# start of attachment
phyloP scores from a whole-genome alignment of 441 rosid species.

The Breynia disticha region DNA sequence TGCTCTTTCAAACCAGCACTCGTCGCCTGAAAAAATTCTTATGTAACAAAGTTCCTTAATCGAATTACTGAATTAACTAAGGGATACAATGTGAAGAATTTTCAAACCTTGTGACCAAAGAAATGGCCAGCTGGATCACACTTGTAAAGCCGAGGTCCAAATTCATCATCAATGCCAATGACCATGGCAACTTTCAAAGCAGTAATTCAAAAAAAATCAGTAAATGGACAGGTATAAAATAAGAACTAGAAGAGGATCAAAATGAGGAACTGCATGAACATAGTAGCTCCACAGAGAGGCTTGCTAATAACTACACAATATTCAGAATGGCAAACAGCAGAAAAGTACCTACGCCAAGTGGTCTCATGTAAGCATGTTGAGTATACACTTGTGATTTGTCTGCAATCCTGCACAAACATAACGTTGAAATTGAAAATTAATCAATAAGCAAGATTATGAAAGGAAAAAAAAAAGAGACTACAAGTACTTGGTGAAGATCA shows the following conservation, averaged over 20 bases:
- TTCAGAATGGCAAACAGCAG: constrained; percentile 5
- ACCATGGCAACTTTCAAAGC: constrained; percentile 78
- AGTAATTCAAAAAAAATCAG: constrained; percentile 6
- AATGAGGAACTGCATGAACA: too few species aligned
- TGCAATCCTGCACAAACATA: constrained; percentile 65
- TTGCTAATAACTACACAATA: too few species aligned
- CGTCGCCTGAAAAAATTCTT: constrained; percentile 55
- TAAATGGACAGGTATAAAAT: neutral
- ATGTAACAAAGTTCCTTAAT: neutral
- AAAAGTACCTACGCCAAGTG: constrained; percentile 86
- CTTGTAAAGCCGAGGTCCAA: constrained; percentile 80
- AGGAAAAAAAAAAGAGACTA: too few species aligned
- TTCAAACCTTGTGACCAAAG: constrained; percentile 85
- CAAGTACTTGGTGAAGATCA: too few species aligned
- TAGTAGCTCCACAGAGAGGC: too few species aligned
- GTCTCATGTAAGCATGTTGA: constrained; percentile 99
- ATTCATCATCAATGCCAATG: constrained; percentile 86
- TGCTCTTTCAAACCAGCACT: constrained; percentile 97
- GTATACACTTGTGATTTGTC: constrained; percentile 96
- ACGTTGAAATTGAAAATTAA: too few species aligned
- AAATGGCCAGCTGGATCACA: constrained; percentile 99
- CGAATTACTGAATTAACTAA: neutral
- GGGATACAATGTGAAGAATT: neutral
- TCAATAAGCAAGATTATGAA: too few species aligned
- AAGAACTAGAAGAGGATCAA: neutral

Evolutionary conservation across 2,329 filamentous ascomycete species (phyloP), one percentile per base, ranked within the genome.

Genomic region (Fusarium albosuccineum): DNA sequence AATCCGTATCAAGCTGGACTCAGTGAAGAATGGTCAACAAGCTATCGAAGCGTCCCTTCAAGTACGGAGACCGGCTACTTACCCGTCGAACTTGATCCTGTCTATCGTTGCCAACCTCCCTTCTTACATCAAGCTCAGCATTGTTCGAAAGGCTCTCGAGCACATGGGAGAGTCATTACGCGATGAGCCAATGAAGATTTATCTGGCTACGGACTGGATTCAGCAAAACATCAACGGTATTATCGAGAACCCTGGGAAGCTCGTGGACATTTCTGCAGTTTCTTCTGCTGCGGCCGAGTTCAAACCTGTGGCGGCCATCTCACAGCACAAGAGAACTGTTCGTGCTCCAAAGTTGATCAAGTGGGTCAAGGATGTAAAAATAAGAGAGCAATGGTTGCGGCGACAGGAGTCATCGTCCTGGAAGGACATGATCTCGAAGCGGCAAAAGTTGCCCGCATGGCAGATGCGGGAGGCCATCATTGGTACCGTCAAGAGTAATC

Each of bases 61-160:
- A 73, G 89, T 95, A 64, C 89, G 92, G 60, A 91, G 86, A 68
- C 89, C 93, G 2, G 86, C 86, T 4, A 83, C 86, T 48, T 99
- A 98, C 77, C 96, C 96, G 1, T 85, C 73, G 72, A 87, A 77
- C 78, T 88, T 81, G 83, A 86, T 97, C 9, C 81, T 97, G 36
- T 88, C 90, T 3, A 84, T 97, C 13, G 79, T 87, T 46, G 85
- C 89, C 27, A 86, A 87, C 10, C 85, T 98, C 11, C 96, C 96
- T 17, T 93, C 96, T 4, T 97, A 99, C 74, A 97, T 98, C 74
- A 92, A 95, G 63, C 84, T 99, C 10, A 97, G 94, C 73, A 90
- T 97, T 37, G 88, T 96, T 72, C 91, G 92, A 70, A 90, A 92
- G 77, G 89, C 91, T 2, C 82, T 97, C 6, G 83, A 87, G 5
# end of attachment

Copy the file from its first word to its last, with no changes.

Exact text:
phyloP scores from a whole-genome alignment of 441 rosid species.

The Breynia disticha region DNA sequence TGCTCTTTCAAACCAGCACTCGTCGCCTGAAAAAATTCTTATGTAACAAAGTTCCTTAATCGAATTACTGAATTAACTAAGGGATACAATGTGAAGAATTTTCAAACCTTGTGACCAAAGAAATGGCCAGCTGGATCACACTTGTAAAGCCGAGGTCCAAATTCATCATCAATGCCAATGACCATGGCAACTTTCAAAGCAGTAATTCAAAAAAAATCAGTAAATGGACAGGTATAAAATAAGAACTAGAAGAGGATCAAAATGAGGAACTGCATGAACATAGTAGCTCCACAGAGAGGCTTGCTAATAACTACACAATATTCAGAATGGCAAACAGCAGAAAAGTACCTACGCCAAGTGGTCTCATGTAAGCATGTTGAGTATACACTTGTGATTTGTCTGCAATCCTGCACAAACATAACGTTGAAATTGAAAATTAATCAATAAGCAAGATTATGAAAGGAAAAAAAAAAGAGACTACAAGTACTTGGTGAAGATCA shows the following conservation, averaged over 20 bases:
- TTCAGAATGGCAAACAGCAG: constrained; percentile 5
- ACCATGGCAACTTTCAAAGC: constrained; percentile 78
- AGTAATTCAAAAAAAATCAG: constrained; percentile 6
- AATGAGGAACTGCATGAACA: too few species aligned
- TGCAATCCTGCACAAACATA: constrained; percentile 65
- TTGCTAATAACTACACAATA: too few species aligned
- CGTCGCCTGAAAAAATTCTT: constrained; percentile 55
- TAAATGGACAGGTATAAAAT: neutral
- ATGTAACAAAGTTCCTTAAT: neutral
- AAAAGTACCTACGCCAAGTG: constrained; percentile 86
- CTTGTAAAGCCGAGGTCCAA: constrained; percentile 80
- AGGAAAAAAAAAAGAGACTA: too few species aligned
- TTCAAACCTTGTGACCAAAG: constrained; percentile 85
- CAAGTACTTGGTGAAGATCA: too few species aligned
- TAGTAGCTCCACAGAGAGGC: too few species aligned
- GTCTCATGTAAGCATGTTGA: constrained; percentile 99
- ATTCATCATCAATGCCAATG: constrained; percentile 86
- TGCTCTTTCAAACCAGCACT: constrained; percentile 97
- GTATACACTTGTGATTTGTC: constrained; percentile 96
- ACGTTGAAATTGAAAATTAA: too few species aligned
- AAATGGCCAGCTGGATCACA: constrained; percentile 99
- CGAATTACTGAATTAACTAA: neutral
- GGGATACAATGTGAAGAATT: neutral
- TCAATAAGCAAGATTATGAA: too few species aligned
- AAGAACTAGAAGAGGATCAA: neutral

Evolutionary conservation across 2,329 filamentous ascomycete species (phyloP), one percentile per base, ranked within the genome.

Genomic region (Fusarium albosuccineum): DNA sequence AATCCGTATCAAGCTGGACTCAGTGAAGAATGGTCAACAAGCTATCGAAGCGTCCCTTCAAGTACGGAGACCGGCTACTTACCCGTCGAACTTGATCCTGTCTATCGTTGCCAACCTCCCTTCTTACATCAAGCTCAGCATTGTTCGAAAGGCTCTCGAGCACATGGGAGAGTCATTACGCGATGAGCCAATGAAGATTTATCTGGCTACGGACTGGATTCAGCAAAACATCAACGGTATTATCGAGAACCCTGGGAAGCTCGTGGACATTTCTGCAGTTTCTTCTGCTGCGGCCGAGTTCAAACCTGTGGCGGCCATCTCACAGCACAAGAGAACTGTTCGTGCTCCAAAGTTGATCAAGTGGGTCAAGGATGTAAAAATAAGAGAGCAATGGTTGCGGCGACAGGAGTCATCGTCCTGGAAGGACATGATCTCGAAGCGGCAAAAGTTGCCCGCATGGCAGATGCGGGAGGCCATCATTGGTACCGTCAAGAGTAATC

Each of bases 61-160:
- A 73, G 89, T 95, A 64, C 89, G 92, G 60, A 91, G 86, A 68
- C 89, C 93, G 2, G 86, C 86, T 4, A 83, C 86, T 48, T 99
- A 98, C 77, C 96, C 96, G 1, T 85, C 73, G 72, A 87, A 77
- C 78, T 88, T 81, G 83, A 86, T 97, C 9, C 81, T 97, G 36
- T 88, C 90, T 3, A 84, T 97, C 13, G 79, T 87, T 46, G 85
- C 89, C 27, A 86, A 87, C 10, C 85, T 98, C 11, C 96, C 96
- T 17, T 93, C 96, T 4, T 97, A 99, C 74, A 97, T 98, C 74
- A 92, A 95, G 63, C 84, T 99, C 10, A 97, G 94, C 73, A 90
- T 97, T 37, G 88, T 96, T 72, C 91, G 92, A 70, A 90, A 92
- G 77, G 89, C 91, T 2, C 82, T 97, C 6, G 83, A 87, G 5